Nigeria and tuberculosis
Nigeria wears many badges of dishonour but has just been reported to be in yet another black spot on tuberculosis (TB) index rate, occupying the fourth position in the world behind Indonesia, China and Russia and topping the list in Africa. This is even with the assertion by the minister of health, Isaac Adewole, that 80 per cent of TB cases in Nigeria remain undiagnosed. According to him, Nigeria is only able to diagnose roughly one out of six TB cases. This is indeed a very bad place to be and the country must do the utmost to exit immediately.
Tuberculosis is caused by bacteria that spread from person to person through microscopic droplets released into the air, which can happen when someone with the untreated, active form of TB coughs, speaks, sneezes, spits, laughs or sings. So, one is more likely to get tuberculosis from someone he or she lives or works with. Although, anyone can be infected with TB, certain factors can increase the risk of the disease. These factors include weakened immune system, which makes the human body ineffective in mounting defence. This weak immunity can be occasioned by a disease condition such as HIV/AIDS. Thus experts say that since the 1980s, the number of TB cases has increased because of the spread of HIV, the virus that causes AIDS, as HIV infection suppresses the immune system. As a result, people with HIV are many times more likely to get TB.
Other predisposing factors include traveling or living in certain areas, especially countries that have high rates of TB and drug-resistant tuberculosis; poverty, substance abuse and tobacco use. Furthermore, where someone works or lives may also be a risk factor. For instance, a health worker having regular contact with TB patients without wearing a mask and doing frequent hand-washing may be at risk.
Similarly, people who live or work in a residential care facility such as prisons, immigration centres or nursing homes are all at higher risk of tuberculosis. This is because the risk of the disease is higher anywhere there is overcrowding and poor ventilation. In addition, living in a refugee camp such as the internally displaced persons (IDPs) camps or shelter characterised by poor nutrition and ill-health, overcrowding and unsanitary conditions, promotes high risk of tuberculosis infection.
TB symptoms can mimic many different diseases. Some of the signs and symptoms of TB are coughing that lasts three or more weeks; coughing out blood; chest pain, or pain with breathing or coughing; unintentional weight loss; fatigue; fever; night sweats; chills and loss of appetite.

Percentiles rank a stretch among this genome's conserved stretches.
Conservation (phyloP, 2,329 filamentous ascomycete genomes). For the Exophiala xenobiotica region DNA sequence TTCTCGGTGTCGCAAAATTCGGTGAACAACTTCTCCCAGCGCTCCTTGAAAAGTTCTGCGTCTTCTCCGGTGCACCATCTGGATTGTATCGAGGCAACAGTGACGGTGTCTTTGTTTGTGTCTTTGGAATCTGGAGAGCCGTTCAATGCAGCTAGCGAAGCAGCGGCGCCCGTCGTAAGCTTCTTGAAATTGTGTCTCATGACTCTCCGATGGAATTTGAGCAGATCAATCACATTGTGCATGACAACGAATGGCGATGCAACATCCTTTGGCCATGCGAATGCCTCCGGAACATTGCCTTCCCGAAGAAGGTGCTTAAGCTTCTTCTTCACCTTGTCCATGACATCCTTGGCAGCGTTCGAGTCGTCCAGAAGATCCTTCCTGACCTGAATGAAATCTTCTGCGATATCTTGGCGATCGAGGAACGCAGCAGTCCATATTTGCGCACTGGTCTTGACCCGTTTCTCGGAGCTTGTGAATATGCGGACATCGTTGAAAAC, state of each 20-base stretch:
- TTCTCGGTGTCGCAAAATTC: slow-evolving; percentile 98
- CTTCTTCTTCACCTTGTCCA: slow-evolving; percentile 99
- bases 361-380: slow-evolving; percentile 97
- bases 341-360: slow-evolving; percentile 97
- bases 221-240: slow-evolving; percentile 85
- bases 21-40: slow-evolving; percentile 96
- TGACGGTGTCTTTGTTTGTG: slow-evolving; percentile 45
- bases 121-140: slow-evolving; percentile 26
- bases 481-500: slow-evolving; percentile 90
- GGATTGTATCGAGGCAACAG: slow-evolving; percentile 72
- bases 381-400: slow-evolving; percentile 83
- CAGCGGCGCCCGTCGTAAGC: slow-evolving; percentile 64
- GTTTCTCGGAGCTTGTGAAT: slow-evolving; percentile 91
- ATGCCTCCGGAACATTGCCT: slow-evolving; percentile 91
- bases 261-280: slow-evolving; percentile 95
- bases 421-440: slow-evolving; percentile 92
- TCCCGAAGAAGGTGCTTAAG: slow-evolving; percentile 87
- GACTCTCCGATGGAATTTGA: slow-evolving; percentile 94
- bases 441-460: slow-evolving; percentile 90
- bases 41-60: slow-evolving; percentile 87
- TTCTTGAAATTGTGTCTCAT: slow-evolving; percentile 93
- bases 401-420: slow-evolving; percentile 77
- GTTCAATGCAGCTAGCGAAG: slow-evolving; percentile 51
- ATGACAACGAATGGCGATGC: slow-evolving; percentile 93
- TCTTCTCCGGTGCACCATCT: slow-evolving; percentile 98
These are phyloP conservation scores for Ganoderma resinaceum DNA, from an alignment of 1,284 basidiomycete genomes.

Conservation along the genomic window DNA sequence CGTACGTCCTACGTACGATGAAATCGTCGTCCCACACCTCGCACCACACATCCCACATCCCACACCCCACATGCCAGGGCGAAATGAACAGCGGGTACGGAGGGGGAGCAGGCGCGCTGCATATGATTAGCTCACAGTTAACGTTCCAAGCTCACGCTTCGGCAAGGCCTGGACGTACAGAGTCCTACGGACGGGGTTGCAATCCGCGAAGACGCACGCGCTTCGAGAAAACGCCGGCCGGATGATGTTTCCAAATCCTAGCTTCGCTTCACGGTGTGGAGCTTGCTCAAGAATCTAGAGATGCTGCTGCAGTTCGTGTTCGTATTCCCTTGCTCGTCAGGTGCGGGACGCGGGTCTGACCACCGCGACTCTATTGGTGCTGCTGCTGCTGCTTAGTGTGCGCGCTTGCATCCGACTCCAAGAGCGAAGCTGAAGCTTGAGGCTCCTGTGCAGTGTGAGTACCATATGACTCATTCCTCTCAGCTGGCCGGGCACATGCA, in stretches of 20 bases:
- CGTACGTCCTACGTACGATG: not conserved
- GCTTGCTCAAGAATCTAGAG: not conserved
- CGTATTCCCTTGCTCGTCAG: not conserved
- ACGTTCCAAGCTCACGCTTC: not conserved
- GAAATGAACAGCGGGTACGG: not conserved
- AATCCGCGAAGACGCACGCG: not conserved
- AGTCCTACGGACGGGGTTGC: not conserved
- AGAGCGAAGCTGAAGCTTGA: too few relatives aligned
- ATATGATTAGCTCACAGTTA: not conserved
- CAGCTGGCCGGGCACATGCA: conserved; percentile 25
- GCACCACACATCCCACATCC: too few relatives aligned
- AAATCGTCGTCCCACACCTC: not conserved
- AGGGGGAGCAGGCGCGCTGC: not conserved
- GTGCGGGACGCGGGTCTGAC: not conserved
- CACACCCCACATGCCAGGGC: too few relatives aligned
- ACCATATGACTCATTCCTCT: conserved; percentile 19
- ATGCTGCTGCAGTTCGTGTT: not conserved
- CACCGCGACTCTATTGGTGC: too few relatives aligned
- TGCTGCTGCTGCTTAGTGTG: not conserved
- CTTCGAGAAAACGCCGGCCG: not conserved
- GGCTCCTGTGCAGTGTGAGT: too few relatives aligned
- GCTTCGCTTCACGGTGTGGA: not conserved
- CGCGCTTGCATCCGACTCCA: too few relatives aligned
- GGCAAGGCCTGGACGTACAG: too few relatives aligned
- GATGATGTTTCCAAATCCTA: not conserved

It is a sad commentary on the nation’s health care system that Nigeria remains in a black spot on TB index rate. So, all must work together to change this narrative. Achieving this, requires intensifying awareness campaign to educate Nigerians on the realities of TB and let them know that it can be prevented, treated and cure if diagnosed early, and the services are free. Thus, there is need for improved working relationship between the media and the health sector as the media can help raise awareness and educate citizens on the prevention, diagnosis and treatment of TB.
In addition, government at all levels and religious leaders should embark on massive enlightenment programmes to sensitise the citizens on the prevention and treatment of TB and where they can access free treatment. Also, citizens should be enlightened on the nature of the disease and symptoms; and the need to quickly visit nearby medical centres for early diagnosis and treatment. Health-related non-governmental organisations should embark on massive sensitisation on the prevention and treatment of the disease. Individuals and parents should also take personal responsibility for their health and that of their children. Therefore, against the backdrop of the fact that TB is preventable in children through the administration of bacilleCalmette-Guerin (BGC) vaccine, parents should ensure that their children are immunised with BCG at birth. And it is free! For those, already infected, without treatment, TB can be fatal; therefore, it is a threat to their health. So, they should go for diagnosis and treatment, which are free too. With increased understanding of TB, public-health initiatives, and treatment, Nigeria should soon be out of the black spot on tuberculosis (TB) index rate.
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